Pro-Beijing school principal Christine Choi revealed as education undersecretary as new government cabinet is announced

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By Ben Pang

More than 17,000 people signed a petition against Choi getting the job

By Ben Pang |
Published: 
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Christine Choi Yuk-lin, Vice-chairwoman of Hong Kong Federation of Education Workers has been appointed to the post of undersecretary for the Education Department.

The government announced a new team of undersecretaries today, including the controversial appointment of a pro-Beijing school principal as the new education undersecretary.

Dr Christine Choi Yuk-lin, former principal of Fukien Secondary School (Siu Sai Wan) and vice-chairman of Federation of Education Workers, has been appointed undersecretary for the Education Department. Her candidacy has been met with fierce protests as more than 17,000 people signed a petition against her getting the job.

Choi lost in a Legislative Council election last September to pan-democrat Ip Kin-yuen. Critics fear Choi’s appointment would mean a comeback for the controversial national education curriculum.

Political party Demosisto and a few student groups went to Choi’s office on Monday, demanding to speak with her. They staged a protest outside her office after their demand was ignored.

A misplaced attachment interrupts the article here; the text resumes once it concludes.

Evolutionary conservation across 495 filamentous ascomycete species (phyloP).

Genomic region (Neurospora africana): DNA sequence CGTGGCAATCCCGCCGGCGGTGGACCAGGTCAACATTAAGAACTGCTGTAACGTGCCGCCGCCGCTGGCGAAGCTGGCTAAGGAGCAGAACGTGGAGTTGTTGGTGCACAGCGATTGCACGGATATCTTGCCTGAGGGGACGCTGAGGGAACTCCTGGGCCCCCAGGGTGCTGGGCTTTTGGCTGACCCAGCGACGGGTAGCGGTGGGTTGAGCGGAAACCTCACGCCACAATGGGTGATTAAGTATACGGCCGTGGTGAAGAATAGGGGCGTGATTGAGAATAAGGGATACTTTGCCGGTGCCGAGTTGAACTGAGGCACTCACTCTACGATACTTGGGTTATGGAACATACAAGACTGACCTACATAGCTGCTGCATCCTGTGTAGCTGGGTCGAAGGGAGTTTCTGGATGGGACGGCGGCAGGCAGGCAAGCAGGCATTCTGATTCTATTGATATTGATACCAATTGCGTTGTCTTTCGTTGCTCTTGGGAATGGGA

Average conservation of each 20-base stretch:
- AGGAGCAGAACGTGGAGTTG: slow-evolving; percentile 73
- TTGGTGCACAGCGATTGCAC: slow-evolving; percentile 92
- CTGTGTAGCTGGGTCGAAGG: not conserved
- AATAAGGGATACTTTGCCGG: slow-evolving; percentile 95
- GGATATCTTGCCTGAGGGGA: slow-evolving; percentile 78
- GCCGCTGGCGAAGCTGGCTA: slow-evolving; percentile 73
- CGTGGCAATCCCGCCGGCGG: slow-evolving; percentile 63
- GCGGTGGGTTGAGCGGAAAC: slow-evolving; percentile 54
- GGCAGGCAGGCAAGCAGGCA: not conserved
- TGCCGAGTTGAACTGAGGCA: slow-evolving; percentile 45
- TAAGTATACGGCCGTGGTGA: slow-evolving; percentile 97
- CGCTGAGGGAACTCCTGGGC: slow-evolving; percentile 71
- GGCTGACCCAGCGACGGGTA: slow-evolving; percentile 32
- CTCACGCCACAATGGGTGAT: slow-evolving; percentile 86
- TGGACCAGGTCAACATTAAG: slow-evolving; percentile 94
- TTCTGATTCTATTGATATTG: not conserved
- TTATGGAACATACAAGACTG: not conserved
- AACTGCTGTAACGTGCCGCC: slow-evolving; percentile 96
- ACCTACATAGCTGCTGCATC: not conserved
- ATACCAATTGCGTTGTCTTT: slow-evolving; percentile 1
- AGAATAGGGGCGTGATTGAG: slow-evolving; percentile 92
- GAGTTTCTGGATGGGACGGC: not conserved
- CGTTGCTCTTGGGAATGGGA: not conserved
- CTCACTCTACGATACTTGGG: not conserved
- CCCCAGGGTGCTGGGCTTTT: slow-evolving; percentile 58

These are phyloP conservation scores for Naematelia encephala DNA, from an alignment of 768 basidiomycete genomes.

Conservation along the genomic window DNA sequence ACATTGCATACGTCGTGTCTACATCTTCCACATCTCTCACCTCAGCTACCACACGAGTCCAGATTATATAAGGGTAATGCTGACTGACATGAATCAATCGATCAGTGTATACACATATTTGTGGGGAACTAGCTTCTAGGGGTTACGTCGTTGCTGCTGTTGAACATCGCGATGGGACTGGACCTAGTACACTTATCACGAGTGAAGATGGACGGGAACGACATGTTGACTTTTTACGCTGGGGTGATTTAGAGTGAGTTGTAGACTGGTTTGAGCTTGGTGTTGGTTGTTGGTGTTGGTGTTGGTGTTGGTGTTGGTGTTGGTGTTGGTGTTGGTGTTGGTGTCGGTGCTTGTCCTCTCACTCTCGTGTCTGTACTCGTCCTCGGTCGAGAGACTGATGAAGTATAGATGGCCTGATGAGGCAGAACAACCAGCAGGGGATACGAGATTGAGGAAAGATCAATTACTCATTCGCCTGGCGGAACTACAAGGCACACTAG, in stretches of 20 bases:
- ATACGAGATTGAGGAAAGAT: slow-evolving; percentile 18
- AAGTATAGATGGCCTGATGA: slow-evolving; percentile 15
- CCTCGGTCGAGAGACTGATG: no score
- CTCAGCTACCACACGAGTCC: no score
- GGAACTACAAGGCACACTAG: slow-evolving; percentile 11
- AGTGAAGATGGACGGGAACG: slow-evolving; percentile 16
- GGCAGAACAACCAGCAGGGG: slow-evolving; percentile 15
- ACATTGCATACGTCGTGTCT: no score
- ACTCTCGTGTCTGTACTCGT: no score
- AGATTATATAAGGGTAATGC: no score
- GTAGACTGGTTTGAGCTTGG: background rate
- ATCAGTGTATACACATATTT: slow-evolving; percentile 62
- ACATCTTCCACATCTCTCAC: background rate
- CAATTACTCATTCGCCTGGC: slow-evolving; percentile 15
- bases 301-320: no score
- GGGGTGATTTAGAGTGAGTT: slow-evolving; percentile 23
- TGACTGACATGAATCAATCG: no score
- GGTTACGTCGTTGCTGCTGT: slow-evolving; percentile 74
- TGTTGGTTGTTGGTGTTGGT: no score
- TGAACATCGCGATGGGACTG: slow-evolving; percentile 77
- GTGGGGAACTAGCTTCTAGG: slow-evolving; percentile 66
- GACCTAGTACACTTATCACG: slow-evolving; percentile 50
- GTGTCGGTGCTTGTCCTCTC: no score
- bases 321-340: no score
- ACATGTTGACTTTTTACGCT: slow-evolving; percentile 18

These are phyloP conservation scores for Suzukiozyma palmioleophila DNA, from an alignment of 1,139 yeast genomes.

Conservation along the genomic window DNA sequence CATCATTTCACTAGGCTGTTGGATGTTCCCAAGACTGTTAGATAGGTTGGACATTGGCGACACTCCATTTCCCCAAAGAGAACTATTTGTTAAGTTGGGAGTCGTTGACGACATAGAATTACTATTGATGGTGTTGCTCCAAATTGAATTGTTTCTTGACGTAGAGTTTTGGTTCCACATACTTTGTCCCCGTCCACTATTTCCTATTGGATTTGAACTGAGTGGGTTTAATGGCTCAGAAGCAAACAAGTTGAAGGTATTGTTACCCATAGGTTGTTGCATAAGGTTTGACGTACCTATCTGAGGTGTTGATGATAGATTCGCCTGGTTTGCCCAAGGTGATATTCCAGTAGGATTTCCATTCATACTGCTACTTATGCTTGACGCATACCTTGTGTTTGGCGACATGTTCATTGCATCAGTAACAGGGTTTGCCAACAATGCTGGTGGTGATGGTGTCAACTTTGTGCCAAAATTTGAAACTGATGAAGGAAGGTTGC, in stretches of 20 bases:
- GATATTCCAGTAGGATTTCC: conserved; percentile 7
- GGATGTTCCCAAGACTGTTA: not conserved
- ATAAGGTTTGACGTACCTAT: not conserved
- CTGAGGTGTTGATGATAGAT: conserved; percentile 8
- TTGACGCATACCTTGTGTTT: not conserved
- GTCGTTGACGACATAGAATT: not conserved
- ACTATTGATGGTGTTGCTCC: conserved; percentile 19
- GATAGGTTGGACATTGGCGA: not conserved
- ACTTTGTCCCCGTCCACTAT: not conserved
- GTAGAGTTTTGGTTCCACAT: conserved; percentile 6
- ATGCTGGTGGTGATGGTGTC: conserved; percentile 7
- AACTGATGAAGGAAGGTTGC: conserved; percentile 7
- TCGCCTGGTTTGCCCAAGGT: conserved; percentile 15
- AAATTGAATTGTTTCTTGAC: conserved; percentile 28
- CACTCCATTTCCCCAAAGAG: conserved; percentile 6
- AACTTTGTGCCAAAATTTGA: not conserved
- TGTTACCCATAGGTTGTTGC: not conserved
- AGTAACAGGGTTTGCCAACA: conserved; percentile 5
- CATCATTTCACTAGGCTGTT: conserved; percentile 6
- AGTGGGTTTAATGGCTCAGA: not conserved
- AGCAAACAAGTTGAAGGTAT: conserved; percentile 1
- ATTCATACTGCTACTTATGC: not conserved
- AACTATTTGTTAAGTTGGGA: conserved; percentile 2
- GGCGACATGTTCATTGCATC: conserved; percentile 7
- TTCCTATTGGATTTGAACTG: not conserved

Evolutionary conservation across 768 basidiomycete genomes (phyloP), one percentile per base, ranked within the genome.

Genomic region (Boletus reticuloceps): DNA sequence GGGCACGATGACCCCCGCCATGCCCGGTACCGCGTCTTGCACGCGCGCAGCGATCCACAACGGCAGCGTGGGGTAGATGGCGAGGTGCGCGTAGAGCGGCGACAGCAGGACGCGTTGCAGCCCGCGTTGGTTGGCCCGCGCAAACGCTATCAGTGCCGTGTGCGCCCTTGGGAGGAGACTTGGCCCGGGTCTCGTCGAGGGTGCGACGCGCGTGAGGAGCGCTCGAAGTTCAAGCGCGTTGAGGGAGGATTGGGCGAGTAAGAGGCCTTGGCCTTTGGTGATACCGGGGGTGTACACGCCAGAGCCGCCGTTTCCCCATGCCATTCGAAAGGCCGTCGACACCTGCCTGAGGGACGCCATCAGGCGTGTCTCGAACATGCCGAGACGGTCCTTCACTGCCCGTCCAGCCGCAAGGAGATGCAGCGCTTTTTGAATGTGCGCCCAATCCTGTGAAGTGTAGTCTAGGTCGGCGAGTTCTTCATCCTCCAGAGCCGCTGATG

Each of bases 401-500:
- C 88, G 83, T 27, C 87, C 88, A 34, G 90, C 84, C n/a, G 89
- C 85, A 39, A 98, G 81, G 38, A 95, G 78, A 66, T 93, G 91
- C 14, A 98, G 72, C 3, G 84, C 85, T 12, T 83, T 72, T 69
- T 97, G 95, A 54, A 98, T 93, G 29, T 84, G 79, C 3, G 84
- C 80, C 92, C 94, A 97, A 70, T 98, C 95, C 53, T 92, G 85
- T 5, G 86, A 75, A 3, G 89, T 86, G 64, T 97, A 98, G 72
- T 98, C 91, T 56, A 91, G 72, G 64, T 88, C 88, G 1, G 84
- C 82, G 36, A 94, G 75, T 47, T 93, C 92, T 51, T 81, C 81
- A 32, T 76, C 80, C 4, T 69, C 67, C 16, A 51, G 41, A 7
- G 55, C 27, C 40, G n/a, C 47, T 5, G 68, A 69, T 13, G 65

Meanwhile, Dr Chui Tak-yi, former United Christian Hospital CEO, has been appointed undersecretary for food and health. Back in May, Chui made an apology to local mother Tang Kwai-sze, after two specialists treating her for a kidney condition at the hospital in January and February failed to prescribe necessary drugs.

The new team also includes incumbents and promotees from within the current administration. One current member, Dr David Chung Wai-keung, undersecretary for Innovation and Technology, will keep his role. There are two promotees: commerce and economic development political assistant Dr Bernard Chan Pak-li will become the undersecretary for the same bureau; home affairs minister’s political assistant Caspar Tsui Ying-wai will become undersecretary for labour and welfare.

Four civil servants will join the new cabinet: police director of crime and security Sonny Au Chi-kwong was named security undersecretary; civil engineering and development department project manager Liu Chun-san will become undersecretary for development; deputy transport and housing secretary Andy Chan Shui-fu will become the undersecretary for constitutional and mainland affairs; and environmental protection assistant director Tse Chin-wan was named environmental undersecretary.

The team is bringing in one outsider: Liberal Party’s Joseph Chan Ho-lim will become the undersecretary for financial services and the treasury. He helped settle the dispute over Island School’s bus drama in February.

Edited by Charlotte Ames-Ettridge

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